Blogger Josh Wolf, 24, has spent more than two months in a California prison for refusing to turn over video he shot of a demonstration to federal prosecutors.
Journalism has a long tradition of scribblers who've gone to jail -- or faced the threat of it -- because of their work. Some have even lost their head. Scroll down to read a timeline of journalists and jail time.
Federal prosecutors want video footage that Josh Wolf recorded at a demonstration in San Francisco in July 2005. Wolf says he's a journalist who shouldn't be forced to turn over his work. A blogger who once described himself as "an artist, an activist, an anarchist and an archivist," Wolf has now spent more than two months in a California prison for contempt of court.
Wolf is 24 years old, with big black sideburns and hipster glasses. He mostly covers left-wing activism. Sometimes he sells his footage of rallies and protests to local TV stations, which he refers to as "the corporate media."
The video that landed him in jail shows protesters in San Francisco rallying against a global economic summit. Many of the demonstrators are masked and call themselves anarchists. In the edited footage that Wolf posted on his Web site, protesters drag newspaper boxes into the street and spray paint the side of a bus. His video also shows a police officer wrestling a man to the ground.
The request for Wolf's unedited footage came as part of a federal investigation into an alleged assault on an officer and an attempt to set a police car on fire at the July demonstration. Wolf refused. He said he doesn't have any relevant footage.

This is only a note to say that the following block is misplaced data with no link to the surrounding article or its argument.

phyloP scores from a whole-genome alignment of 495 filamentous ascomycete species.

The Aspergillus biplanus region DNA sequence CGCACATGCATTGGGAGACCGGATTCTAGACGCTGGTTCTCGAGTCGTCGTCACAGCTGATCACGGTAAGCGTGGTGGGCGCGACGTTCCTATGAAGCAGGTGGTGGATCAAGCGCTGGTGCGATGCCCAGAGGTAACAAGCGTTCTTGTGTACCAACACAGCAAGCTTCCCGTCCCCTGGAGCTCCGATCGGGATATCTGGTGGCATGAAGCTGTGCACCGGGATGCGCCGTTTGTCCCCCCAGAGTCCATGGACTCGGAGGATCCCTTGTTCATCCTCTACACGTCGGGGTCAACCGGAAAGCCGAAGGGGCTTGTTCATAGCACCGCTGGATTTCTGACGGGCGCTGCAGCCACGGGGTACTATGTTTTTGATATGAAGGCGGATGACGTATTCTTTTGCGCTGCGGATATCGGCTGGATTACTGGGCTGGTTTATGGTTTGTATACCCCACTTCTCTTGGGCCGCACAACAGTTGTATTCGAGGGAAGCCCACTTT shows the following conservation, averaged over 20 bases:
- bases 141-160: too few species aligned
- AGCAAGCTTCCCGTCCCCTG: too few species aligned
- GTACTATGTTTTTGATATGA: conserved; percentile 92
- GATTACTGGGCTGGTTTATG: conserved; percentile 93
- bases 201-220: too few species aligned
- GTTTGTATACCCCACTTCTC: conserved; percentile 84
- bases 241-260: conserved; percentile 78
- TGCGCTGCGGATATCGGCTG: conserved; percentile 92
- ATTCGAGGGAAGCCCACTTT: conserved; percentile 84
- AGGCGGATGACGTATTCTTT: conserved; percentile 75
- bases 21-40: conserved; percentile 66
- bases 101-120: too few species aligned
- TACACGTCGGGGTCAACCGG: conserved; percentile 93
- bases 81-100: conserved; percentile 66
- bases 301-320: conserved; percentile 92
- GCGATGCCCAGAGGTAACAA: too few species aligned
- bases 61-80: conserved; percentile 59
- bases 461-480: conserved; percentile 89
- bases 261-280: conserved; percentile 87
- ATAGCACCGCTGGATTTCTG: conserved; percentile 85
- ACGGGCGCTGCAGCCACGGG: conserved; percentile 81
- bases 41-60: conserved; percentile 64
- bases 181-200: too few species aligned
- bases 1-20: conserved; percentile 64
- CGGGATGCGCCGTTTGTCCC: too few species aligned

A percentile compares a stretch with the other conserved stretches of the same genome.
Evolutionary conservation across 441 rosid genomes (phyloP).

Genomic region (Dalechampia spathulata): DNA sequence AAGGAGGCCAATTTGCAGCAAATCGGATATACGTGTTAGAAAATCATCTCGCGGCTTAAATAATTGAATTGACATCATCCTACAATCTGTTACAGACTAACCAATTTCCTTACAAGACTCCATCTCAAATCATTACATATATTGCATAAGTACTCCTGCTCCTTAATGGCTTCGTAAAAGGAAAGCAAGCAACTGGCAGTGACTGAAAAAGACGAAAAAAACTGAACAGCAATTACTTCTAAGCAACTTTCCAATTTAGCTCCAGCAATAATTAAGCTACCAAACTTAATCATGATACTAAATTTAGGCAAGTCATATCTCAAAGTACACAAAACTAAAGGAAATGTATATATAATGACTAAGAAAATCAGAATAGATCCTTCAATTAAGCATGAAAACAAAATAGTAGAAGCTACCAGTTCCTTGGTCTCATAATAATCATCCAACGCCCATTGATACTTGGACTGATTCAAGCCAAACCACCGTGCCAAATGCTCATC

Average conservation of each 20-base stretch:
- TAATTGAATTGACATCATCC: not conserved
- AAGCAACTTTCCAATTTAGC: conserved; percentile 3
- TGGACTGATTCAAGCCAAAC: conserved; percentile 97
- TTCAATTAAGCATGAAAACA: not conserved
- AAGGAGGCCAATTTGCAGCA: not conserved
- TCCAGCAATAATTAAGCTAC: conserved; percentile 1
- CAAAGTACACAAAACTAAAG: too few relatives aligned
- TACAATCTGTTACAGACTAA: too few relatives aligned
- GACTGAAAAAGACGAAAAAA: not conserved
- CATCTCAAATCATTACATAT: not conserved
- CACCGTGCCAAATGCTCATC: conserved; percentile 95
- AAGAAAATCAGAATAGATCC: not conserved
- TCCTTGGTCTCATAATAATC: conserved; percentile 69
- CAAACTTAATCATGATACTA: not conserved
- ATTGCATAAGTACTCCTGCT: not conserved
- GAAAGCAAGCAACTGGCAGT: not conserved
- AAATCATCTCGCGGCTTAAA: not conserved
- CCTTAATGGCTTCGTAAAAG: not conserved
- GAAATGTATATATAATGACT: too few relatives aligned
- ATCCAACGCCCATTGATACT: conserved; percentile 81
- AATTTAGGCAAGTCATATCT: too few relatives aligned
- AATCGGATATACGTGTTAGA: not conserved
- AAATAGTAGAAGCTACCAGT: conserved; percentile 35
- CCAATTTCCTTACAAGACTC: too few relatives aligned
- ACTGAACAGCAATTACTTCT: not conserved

What he does have, according to his attorney, Martin Garbus, is footage of demonstrators taking off their masks and identifying themselves. Garbus believes his client is being forced to serve as an arm of the government.
"It's an extension of the government's attempt to get at dissent in the society," Garbus says. If the government learns who the demonstrators are, he says, they will surely be closely watched.
Prosecutors emphasize that the people in the extra footage could be useful witnesses in the investigation of crimes committed during the demonstration.
"The taxpayers expect that people who commit crimes are investigated," says Luke Macaulay, a spokesman for the San Francisco U.S. attorney's office.
If the case had been prosecuted in state court, Josh Wolf might have been able to invoke the shield law that California offers for reporters. But a federal grand jury is handling the case, and there is no federal shield law for journalists.
There are also questions about whether bloggers are journalists at all. If they aren't, they would not be eligible for any sort of shield law. But the judge hearing Wolf's case said he didn't need to address that question, because federal courts don't have a law that protects journalists from being forced to turn over materials.
Wolf says he'll stay in prison indefinitely rather than surrender his video footage. That could keep him behind bars until the grand jury's term expires next July.